The 5 Things I Do in the First Hour of My Day (Before Breakfast)

September 13, 2012


Complete serenity. Early morning is my favorite time of the day. The coffee is brewing while the sun has yet to rise. There’s not a sound in the house (besides the slow drip of the coffee) and I’m basking in solitude. I suppose it’s “me time.” The first sip of coffee gets me started and I’m off to the races. I don’t try to solve the world’s problems in the first hour of my day, but I do just enough to set up the day for success.

Here are the five things I do in the first hour of every day.

1) Check on things that require an immediate response.

Sometimes, I’ll wake up (fully rested) before my alarm goes off. That’s usually a sign of a very productive day to come. More often, I’ll waken to the sound of my iPhone alarm. Then, without turning on the light, I’ll spend the next 5 minutes checking work and personal email.

It’s mostly a quick scan through the emails that arrived overnight, to see if there are any matters requiring immediate attention or response. Once I’ve completed the email check, I’ll get out of bed and fire up the coffee maker.

While the coffee is brewing, I’ll check Twitter. I don’t check on tweets, but I go specifically to “Interactions” to look at mentions, retweets, new follows, etc. Based on that, I suppose you could call me vain (and I’d admit it). I usually don’t check Facebook this early in the morning – that will come in the second or third hour of my day.

2) One word: COFFEE

The morning serenity is great, but nothing is more enjoyable to me than the morning cup of coffee. And I don’t do just a cup, mind you. I fill up a Thermos with about 14 ounces of fresh brewed Joe. My daily grind is two third’s Starbucks French Roast and one third Peet’s Major Dickason’s blend.

Call it a French Major, if you want – it tastes great. I like to savor the coffee, too – I’ll find myself taking the last sip more than an hour later. So coffee, if you will, completely comprises the first hour of my day.

3) Determine what to read, but I don’t actually read it.

Next step: grab the newspaper off the front stoop. Whoops! All of my newspapers are online. I have a set of 5 core web sites that I check every morning. If I’m ambitious, I’ll also peek at my RSS subscriptions in Google Reader.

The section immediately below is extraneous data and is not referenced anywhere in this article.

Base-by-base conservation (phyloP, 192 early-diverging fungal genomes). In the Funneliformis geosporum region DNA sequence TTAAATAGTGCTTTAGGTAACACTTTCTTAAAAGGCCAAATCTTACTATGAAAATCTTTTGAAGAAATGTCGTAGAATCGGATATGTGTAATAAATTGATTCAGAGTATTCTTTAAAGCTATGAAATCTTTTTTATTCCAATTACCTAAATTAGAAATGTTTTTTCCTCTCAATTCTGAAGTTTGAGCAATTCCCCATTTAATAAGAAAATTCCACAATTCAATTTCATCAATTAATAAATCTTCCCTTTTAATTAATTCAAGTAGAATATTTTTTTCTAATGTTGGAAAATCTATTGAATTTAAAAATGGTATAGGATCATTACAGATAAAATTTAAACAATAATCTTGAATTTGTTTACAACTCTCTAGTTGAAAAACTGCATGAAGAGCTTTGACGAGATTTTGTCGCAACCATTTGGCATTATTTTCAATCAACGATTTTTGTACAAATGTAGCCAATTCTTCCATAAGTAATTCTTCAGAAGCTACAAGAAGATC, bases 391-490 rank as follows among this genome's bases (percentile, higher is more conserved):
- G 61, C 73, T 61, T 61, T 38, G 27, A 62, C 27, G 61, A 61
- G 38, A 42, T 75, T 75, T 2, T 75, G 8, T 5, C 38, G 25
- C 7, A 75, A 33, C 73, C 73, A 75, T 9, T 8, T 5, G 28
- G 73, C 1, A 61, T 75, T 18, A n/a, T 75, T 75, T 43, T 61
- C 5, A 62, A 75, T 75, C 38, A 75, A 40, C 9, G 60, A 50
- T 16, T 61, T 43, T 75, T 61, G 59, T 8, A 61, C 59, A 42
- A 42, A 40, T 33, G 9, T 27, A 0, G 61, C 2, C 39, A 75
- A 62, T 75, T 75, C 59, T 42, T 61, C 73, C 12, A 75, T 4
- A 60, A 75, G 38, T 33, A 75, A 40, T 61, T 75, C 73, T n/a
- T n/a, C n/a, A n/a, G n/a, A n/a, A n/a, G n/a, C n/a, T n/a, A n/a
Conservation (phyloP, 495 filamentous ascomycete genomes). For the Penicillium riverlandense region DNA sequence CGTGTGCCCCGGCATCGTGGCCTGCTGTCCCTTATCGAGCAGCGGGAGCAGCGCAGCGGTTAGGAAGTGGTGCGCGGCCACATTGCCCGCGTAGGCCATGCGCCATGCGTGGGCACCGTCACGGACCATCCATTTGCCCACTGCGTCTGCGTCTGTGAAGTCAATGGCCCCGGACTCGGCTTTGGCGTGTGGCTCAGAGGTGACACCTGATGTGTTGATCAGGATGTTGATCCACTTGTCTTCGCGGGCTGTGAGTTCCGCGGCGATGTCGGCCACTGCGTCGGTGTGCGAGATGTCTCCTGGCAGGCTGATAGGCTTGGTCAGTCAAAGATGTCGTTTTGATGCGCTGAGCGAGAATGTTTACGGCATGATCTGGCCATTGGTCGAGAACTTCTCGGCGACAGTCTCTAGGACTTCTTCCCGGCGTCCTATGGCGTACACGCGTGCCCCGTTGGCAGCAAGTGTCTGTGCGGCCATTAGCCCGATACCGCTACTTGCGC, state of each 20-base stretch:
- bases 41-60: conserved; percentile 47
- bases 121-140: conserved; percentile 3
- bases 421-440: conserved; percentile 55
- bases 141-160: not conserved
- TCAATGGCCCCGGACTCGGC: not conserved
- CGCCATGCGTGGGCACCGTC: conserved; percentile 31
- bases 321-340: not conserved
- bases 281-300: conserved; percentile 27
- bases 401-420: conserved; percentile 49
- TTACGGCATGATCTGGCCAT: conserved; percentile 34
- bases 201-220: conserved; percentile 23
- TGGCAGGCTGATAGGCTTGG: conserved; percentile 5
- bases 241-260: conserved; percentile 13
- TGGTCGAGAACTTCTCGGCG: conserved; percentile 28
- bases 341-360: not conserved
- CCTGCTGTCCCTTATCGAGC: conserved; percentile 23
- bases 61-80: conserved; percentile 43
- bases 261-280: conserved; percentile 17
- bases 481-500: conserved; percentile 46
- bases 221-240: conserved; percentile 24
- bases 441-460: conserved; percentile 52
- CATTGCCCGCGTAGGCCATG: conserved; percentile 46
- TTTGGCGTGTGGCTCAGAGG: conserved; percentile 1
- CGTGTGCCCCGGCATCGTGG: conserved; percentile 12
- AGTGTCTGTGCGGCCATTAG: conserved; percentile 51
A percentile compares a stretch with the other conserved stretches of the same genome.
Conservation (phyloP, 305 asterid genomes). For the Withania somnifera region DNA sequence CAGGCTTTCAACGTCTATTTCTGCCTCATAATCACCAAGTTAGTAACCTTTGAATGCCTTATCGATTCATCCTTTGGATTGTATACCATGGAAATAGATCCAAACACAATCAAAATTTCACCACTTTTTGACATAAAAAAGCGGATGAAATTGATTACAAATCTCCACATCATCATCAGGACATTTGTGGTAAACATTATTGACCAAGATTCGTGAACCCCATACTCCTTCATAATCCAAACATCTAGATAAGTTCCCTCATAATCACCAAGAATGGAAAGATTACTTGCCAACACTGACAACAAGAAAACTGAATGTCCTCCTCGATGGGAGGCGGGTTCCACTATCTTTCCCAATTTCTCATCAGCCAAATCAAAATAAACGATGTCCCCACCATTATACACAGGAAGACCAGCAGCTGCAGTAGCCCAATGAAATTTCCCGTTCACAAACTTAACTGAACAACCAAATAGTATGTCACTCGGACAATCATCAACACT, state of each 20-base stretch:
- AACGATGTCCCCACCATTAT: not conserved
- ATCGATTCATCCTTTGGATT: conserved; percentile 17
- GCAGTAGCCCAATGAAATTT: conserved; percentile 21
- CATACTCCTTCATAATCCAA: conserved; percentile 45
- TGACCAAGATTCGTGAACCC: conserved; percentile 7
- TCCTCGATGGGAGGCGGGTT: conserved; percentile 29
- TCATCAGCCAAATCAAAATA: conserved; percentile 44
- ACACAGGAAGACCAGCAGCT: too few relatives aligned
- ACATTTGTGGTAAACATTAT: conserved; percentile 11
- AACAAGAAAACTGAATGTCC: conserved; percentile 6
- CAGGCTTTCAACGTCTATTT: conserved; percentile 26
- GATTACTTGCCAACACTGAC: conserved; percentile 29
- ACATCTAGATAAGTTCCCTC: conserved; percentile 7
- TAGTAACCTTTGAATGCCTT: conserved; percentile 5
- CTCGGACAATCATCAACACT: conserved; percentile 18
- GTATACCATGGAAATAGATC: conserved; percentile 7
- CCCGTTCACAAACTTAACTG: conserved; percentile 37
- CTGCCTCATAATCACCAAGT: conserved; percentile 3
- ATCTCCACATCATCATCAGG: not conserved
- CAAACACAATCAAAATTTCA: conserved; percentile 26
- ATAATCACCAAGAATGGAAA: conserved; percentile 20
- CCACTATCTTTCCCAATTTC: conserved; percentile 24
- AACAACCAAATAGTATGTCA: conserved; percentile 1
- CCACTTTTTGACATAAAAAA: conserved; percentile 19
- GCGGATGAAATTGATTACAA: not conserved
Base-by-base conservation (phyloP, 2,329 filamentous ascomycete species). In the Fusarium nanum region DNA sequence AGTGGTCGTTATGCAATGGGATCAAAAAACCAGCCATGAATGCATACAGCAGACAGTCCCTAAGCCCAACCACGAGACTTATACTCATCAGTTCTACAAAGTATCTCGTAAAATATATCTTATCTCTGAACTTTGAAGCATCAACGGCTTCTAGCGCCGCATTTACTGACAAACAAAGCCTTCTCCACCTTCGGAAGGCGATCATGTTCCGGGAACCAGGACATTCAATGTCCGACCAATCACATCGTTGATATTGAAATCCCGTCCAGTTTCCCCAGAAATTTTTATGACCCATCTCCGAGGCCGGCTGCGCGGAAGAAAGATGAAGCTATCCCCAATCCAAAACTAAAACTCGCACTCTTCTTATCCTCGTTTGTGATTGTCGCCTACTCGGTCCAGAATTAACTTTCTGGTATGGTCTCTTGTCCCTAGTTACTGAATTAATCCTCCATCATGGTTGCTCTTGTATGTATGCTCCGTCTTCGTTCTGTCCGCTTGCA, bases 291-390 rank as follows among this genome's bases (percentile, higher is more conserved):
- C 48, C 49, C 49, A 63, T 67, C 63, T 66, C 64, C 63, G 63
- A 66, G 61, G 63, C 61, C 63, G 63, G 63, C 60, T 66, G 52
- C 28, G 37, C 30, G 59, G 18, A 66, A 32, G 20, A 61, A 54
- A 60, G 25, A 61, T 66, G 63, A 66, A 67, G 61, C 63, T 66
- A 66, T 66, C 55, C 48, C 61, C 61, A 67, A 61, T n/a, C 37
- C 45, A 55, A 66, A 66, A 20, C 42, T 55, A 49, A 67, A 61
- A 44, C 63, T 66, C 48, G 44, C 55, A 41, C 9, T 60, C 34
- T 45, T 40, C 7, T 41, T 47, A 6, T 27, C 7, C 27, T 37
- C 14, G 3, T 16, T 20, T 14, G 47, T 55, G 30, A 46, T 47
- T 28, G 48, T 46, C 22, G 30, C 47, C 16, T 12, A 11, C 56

The goal is to cobble together the interesting articles that I should be reading. At the same time, I’m identifying whether there are time-sensitive articles that I need to read right away. For the most part, though, I spend the first hour of my day curating, rather than consuming.

For each article I find interesting, I paste the content into a text document using Notepad on my Windows laptop. After I’ve completed my curation, I’ll paste the entire text document into Google Docs. From there, I can read all of the articles when my schedule permits – on laptop, tablet, smartphone, etc. – without all the banner ads, site navigation, pop-ups and web site overlays.

4) Create a short list of things that must get done (today).

There are more things to get done than the day is long. So I try to be realistic. I’ll prioritize my task list and figure out the handful of the most important things (that must get done today).

Of course, as time permits, I’ll get to other items on the list, but I find that narrowing the list is quite effective. It ensures that I’m focusing on what matters most (that day) – and, I find that I do a better job on the smaller bites that I’m chewing.

5) Set up the rest of the day for success.

Like my approach to curating the morning headlines (rather than reading the articles entirely), I don’t try to accomplish everything in the first hour of my day. Instead, my goal is to get the framework in place to make the rest of the day productive.

I’ll scan my Outlook Calendar for scheduled meetings and mentally prepare for them. I’ll do some research to get me prepared for an upcoming meeting. I’ll also do some mental preparation around the short list that I’ve compiled. If I need to write a blog post or a product sheet, I’ll start thinking about headlines and outlines.


Right about now, I’m finishing up the last few sips of my coffee. I’m an hour into my day – and while I haven’t taken the world by storm, I’ve gotten the pieces in place for a good one. And with that, it’s time for … breakfast!

Note: I invite you to connect with me on .

The Name Of The “Game” Is Engagement

August 9, 2010

Future brand loyalist or virtual goods buyer?


Social gaming start-ups are a hot commodity these days.  In the past 12 months, Playfish was acquired by Electronic Arts and Playdom (more recently) was acquired by Disney.  Zynga, which remains independent, has a valuation that’s reported to be as high as $5B.  I expect that CrowdStar, another independent gaming start-up, will be acquired before 2010 closes.

These gaming companies provide “free to play” games on the web and on smartphones.  They then sell virtual goods (within the games) so users can achieve an elevation in status (e.g. a sharper sword, more crop for the farm, designer sunglasses to replace your generic pair, etc.).

Sustainable Growth Can Be Challenging

These gaming start-ups have attractive attributes: